The number of delegates elected was about 1200, half of whom formed the Third Estate. The First and Second Estates had 300 each. But French society had changed since 1614, and these Estates-General were not identical to those of 1614. Members of the nobility were not required to stand for election to the Second Estate, and many of them were elected to the Third Estate. The total number of nobles in the three Estates was about 400. Some of the nobles of the Third Estate were among the most passionate revolutionaries. Election to the Third Estate would not save them from the guillotine during the Terror, but that was an unknown future.
The Nobles in the Second Estate were the richest and most powerful in the kingdom. The king could count on them, but that was of little use to him in the succeeding course of history. He had also expected that the First Estate would be predominantly the noble Bishops. The electorate, however, returned mainly parish priests, most of whom were sympathetic to the Commons. The Third Estate elections returned predominantly magistrates and lawyers. The lower levels of society, the landless, working men, though present in large numbers in street gangs, were totally absent from the Estates-General, as the king had called for "the most notable persons".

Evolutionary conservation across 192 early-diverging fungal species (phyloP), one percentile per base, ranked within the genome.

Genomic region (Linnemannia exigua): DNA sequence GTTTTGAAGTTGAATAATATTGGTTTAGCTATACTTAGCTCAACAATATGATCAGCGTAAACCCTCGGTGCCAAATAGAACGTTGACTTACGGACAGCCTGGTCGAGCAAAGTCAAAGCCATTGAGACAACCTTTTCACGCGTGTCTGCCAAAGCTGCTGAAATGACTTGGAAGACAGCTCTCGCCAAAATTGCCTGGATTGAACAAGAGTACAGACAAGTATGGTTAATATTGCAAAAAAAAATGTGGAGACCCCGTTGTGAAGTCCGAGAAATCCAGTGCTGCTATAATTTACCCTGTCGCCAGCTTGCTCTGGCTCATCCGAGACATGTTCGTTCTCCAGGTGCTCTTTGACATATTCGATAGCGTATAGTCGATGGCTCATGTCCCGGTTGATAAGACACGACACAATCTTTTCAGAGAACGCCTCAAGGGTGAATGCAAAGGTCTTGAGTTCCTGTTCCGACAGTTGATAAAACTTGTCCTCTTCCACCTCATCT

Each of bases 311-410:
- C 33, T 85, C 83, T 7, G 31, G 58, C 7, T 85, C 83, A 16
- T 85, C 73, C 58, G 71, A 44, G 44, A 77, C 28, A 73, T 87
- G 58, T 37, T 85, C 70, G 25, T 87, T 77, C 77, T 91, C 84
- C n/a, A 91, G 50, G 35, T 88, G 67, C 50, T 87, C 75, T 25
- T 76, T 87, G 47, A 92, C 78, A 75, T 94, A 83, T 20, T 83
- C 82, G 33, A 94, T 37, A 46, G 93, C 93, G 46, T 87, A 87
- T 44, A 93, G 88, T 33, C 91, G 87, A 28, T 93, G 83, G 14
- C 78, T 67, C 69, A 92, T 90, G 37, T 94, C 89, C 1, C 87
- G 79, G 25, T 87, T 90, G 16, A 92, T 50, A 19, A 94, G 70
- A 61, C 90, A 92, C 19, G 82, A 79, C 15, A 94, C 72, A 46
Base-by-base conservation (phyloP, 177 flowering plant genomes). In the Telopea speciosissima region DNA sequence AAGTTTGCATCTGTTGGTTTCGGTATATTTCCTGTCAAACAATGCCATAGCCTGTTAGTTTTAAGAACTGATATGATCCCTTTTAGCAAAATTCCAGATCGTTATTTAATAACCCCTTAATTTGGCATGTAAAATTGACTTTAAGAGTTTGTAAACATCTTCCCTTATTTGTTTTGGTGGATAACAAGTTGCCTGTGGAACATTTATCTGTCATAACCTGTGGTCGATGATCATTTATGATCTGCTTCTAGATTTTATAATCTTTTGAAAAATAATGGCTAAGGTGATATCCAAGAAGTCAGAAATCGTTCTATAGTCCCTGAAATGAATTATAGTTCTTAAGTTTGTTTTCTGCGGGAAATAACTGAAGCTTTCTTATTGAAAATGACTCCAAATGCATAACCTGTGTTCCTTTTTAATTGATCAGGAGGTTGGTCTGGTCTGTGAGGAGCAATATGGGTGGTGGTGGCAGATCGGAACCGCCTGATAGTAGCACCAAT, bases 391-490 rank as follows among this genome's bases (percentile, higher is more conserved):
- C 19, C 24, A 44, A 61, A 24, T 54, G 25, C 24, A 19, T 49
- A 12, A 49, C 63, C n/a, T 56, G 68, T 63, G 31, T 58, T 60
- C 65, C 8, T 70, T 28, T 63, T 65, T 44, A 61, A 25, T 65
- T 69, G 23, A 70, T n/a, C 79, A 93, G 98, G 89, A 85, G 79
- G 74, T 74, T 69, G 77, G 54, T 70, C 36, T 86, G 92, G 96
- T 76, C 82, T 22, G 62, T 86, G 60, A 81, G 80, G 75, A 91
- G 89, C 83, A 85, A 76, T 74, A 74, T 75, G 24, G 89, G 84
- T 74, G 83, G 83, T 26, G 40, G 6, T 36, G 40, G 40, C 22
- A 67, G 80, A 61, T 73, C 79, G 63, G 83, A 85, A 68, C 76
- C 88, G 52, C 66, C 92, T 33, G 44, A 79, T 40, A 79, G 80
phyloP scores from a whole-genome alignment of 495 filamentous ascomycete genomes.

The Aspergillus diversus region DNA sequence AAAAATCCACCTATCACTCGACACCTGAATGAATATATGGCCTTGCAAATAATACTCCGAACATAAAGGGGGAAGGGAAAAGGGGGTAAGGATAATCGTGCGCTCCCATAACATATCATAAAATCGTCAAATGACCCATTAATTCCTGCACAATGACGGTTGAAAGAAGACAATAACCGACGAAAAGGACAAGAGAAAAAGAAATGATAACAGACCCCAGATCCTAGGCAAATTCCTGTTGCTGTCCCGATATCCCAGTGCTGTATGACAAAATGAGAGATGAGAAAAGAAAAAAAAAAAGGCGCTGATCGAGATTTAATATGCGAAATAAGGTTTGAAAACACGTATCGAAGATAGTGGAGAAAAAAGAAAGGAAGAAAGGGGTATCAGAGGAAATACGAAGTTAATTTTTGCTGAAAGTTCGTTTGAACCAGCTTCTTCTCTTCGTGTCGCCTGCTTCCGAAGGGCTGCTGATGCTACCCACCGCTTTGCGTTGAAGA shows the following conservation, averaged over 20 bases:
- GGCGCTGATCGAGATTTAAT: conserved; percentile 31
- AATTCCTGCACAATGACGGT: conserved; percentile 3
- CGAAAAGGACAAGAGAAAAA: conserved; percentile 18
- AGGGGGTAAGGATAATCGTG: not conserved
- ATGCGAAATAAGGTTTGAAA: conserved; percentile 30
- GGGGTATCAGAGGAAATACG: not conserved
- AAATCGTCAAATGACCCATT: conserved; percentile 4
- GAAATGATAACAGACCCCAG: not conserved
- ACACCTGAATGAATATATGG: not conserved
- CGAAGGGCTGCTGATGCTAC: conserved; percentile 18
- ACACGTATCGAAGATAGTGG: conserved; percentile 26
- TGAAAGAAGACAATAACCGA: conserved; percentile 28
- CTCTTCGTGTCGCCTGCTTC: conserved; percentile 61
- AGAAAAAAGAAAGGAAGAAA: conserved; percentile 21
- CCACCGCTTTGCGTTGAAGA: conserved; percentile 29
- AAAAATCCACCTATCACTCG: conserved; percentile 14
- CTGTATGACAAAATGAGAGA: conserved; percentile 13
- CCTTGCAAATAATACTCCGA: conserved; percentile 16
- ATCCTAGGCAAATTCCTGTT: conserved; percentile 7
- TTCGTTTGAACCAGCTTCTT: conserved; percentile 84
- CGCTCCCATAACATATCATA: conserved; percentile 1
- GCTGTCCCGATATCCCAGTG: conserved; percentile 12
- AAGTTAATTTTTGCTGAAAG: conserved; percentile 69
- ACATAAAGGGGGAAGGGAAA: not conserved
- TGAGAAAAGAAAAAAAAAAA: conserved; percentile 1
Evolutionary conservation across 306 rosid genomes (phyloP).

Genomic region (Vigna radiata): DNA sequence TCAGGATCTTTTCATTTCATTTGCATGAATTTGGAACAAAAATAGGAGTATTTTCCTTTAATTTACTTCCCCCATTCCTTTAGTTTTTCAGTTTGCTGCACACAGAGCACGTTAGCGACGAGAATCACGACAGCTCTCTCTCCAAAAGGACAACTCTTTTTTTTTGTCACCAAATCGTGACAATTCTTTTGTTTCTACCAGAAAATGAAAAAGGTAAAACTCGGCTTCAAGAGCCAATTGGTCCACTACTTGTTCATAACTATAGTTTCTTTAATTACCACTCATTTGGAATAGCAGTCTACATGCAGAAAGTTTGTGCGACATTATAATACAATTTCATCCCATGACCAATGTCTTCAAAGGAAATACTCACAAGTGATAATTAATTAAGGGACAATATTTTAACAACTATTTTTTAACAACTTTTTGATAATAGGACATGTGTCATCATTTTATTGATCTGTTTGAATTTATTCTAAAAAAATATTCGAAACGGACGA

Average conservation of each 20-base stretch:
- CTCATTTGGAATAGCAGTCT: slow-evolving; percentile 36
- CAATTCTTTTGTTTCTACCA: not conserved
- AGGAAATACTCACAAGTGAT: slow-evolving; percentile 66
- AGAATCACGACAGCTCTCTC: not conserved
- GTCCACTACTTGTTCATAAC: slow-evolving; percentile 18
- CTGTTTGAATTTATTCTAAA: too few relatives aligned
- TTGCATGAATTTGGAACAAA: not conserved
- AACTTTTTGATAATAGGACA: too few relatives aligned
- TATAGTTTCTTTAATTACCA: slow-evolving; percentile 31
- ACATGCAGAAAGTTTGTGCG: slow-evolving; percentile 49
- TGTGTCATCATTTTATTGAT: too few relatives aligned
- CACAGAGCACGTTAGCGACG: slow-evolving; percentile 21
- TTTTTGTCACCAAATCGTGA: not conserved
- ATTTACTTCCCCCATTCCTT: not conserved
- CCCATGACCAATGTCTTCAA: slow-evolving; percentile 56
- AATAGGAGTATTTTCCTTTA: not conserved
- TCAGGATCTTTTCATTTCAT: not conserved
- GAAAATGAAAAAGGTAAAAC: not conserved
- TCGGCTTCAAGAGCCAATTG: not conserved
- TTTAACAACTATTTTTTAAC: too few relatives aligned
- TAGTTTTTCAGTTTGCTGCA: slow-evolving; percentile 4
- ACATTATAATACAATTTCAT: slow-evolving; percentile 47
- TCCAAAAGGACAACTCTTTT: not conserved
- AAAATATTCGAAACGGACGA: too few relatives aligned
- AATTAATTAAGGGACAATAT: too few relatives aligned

The grievances returned were mainly about taxes, which the people considered a crushing burden. Consequently the people and the king were totally at odds from the very beginning. Aristocratic privilege was also attacked. The people resented the fact that nobles could excuse themselves from most of the burden of taxation and service that fell on the ordinary people. A third type complained that the ubiquitous tolls and duties levied by the nobility hindered internal commerce.
Opening of the Convention